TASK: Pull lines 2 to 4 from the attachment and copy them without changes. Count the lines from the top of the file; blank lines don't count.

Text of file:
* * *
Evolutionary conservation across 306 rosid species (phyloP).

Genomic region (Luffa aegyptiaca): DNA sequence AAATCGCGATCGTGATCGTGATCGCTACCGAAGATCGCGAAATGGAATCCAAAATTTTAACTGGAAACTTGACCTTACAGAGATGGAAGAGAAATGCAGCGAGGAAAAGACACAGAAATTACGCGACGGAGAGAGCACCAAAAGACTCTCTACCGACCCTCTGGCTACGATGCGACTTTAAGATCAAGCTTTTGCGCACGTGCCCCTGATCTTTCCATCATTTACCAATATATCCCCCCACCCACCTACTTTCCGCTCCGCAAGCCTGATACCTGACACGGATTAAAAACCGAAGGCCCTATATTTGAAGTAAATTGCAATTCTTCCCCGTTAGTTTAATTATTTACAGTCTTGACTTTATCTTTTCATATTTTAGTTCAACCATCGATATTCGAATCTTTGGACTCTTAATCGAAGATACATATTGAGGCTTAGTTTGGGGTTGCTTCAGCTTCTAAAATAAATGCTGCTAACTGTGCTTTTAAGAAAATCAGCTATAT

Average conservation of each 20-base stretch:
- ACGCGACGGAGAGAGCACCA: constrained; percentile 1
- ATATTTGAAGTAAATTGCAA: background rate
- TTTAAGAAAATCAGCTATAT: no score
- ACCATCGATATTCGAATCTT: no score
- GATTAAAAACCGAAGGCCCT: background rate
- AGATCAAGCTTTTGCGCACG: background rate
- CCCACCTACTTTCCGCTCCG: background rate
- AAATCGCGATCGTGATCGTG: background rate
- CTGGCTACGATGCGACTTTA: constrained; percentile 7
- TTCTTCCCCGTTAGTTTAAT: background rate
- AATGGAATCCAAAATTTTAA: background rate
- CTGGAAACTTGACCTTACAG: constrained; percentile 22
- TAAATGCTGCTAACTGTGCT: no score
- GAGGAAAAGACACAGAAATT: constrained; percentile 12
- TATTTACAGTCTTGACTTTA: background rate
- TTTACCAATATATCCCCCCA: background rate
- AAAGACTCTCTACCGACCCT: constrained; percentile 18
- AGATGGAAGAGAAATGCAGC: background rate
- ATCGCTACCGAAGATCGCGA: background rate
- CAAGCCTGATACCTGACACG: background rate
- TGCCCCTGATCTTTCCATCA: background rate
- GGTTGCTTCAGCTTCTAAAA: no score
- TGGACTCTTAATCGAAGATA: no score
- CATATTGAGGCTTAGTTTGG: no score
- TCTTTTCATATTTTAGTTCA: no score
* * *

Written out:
Genomic region (Luffa aegyptiaca): DNA sequence AAATCGCGATCGTGATCGTGATCGCTACCGAAGATCGCGAAATGGAATCCAAAATTTTAACTGGAAACTTGACCTTACAGAGATGGAAGAGAAATGCAGCGAGGAAAAGACACAGAAATTACGCGACGGAGAGAGCACCAAAAGACTCTCTACCGACCCTCTGGCTACGATGCGACTTTAAGATCAAGCTTTTGCGCACGTGCCCCTGATCTTTCCATCATTTACCAATATATCCCCCCACCCACCTACTTTCCGCTCCGCAAGCCTGATACCTGACACGGATTAAAAACCGAAGGCCCTATATTTGAAGTAAATTGCAATTCTTCCCCGTTAGTTTAATTATTTACAGTCTTGACTTTATCTTTTCATATTTTAGTTCAACCATCGATATTCGAATCTTTGGACTCTTAATCGAAGATACATATTGAGGCTTAGTTTGGGGTTGCTTCAGCTTCTAAAATAAATGCTGCTAACTGTGCTTTTAAGAAAATCAGCTATAT

Average conservation of each 20-base stretch:
- ACGCGACGGAGAGAGCACCA: constrained; percentile 1